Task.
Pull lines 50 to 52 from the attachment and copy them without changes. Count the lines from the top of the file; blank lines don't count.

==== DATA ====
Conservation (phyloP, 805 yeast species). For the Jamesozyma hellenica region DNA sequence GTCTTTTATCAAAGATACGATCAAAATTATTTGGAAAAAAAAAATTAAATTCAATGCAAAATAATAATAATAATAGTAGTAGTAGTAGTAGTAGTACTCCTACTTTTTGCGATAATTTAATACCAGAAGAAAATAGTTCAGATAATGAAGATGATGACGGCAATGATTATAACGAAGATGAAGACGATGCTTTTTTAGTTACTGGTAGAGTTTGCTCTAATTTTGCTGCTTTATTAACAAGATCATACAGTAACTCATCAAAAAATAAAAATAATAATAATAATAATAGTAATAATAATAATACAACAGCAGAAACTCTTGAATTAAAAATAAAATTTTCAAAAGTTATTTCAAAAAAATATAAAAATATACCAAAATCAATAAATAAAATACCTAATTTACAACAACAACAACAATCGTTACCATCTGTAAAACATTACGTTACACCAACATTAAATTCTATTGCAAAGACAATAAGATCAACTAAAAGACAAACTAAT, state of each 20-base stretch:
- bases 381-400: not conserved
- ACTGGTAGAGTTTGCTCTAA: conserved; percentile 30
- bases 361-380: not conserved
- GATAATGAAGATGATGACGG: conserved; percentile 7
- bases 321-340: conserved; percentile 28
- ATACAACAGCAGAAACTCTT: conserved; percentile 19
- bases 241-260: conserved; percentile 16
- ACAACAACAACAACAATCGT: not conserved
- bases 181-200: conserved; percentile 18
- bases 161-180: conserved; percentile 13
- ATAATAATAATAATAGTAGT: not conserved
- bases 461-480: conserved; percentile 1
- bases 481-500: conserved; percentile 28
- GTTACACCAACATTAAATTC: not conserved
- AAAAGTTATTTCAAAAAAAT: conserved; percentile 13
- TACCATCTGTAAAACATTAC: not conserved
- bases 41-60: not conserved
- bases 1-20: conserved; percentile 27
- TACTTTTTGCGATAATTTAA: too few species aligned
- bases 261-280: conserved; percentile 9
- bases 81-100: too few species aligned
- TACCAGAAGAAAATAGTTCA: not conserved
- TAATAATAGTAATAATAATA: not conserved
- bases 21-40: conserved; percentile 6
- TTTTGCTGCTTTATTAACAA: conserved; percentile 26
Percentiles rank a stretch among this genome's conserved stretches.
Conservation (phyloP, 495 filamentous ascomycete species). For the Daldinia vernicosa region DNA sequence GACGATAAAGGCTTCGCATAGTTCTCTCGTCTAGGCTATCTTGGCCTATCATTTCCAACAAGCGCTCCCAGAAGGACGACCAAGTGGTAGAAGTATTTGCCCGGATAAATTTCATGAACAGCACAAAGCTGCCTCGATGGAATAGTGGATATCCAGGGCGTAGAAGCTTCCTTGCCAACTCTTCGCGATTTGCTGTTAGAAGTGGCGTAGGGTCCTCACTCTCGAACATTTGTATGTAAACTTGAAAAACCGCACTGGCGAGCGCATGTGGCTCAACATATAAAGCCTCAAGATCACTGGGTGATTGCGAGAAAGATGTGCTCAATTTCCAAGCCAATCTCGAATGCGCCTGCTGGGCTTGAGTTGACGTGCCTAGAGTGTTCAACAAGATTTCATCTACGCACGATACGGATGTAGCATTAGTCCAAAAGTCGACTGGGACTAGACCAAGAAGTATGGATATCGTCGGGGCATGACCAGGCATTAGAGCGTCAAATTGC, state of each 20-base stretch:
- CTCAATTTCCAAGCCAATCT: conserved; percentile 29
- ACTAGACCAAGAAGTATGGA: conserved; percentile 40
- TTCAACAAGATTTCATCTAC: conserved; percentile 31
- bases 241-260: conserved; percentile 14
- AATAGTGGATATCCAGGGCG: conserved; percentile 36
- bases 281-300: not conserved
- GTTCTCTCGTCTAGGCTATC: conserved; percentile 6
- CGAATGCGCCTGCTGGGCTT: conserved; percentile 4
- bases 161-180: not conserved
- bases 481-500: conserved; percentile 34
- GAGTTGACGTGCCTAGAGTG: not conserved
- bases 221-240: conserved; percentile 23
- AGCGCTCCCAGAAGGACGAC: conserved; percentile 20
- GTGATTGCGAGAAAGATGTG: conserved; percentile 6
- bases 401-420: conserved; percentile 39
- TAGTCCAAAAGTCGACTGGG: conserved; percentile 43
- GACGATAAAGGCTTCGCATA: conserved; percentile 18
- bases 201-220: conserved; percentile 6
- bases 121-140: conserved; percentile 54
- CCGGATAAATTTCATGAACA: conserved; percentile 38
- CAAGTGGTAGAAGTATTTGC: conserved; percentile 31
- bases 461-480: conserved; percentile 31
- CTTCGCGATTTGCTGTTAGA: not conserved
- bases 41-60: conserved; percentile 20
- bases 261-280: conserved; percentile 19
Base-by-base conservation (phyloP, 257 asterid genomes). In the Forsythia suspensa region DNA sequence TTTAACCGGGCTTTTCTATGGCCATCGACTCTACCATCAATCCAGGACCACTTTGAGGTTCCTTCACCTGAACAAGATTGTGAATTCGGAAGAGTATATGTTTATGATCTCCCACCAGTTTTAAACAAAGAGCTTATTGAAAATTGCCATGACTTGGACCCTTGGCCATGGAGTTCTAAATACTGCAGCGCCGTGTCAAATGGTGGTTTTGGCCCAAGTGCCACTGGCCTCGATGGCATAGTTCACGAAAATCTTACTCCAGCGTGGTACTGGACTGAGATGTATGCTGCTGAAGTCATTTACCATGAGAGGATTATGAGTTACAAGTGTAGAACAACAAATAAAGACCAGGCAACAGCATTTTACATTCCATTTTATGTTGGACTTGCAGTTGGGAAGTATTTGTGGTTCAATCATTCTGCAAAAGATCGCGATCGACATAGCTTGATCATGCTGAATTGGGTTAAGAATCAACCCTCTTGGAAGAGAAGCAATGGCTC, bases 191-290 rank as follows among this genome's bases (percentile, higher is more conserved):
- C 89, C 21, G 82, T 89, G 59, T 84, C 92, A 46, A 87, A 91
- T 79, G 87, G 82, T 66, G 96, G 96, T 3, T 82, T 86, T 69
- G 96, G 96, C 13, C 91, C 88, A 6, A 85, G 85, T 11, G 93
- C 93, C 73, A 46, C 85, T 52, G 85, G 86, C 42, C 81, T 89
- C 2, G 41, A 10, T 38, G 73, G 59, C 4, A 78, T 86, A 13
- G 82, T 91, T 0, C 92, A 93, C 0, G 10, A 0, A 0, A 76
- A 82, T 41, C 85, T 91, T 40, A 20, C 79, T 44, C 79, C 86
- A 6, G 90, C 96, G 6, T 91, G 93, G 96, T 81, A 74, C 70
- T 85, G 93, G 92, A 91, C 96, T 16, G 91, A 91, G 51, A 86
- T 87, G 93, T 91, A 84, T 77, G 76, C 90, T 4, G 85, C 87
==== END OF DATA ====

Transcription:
- bases 461-480: conserved; percentile 31
- CTTCGCGATTTGCTGTTAGA: not conserved
- bases 41-60: conserved; percentile 20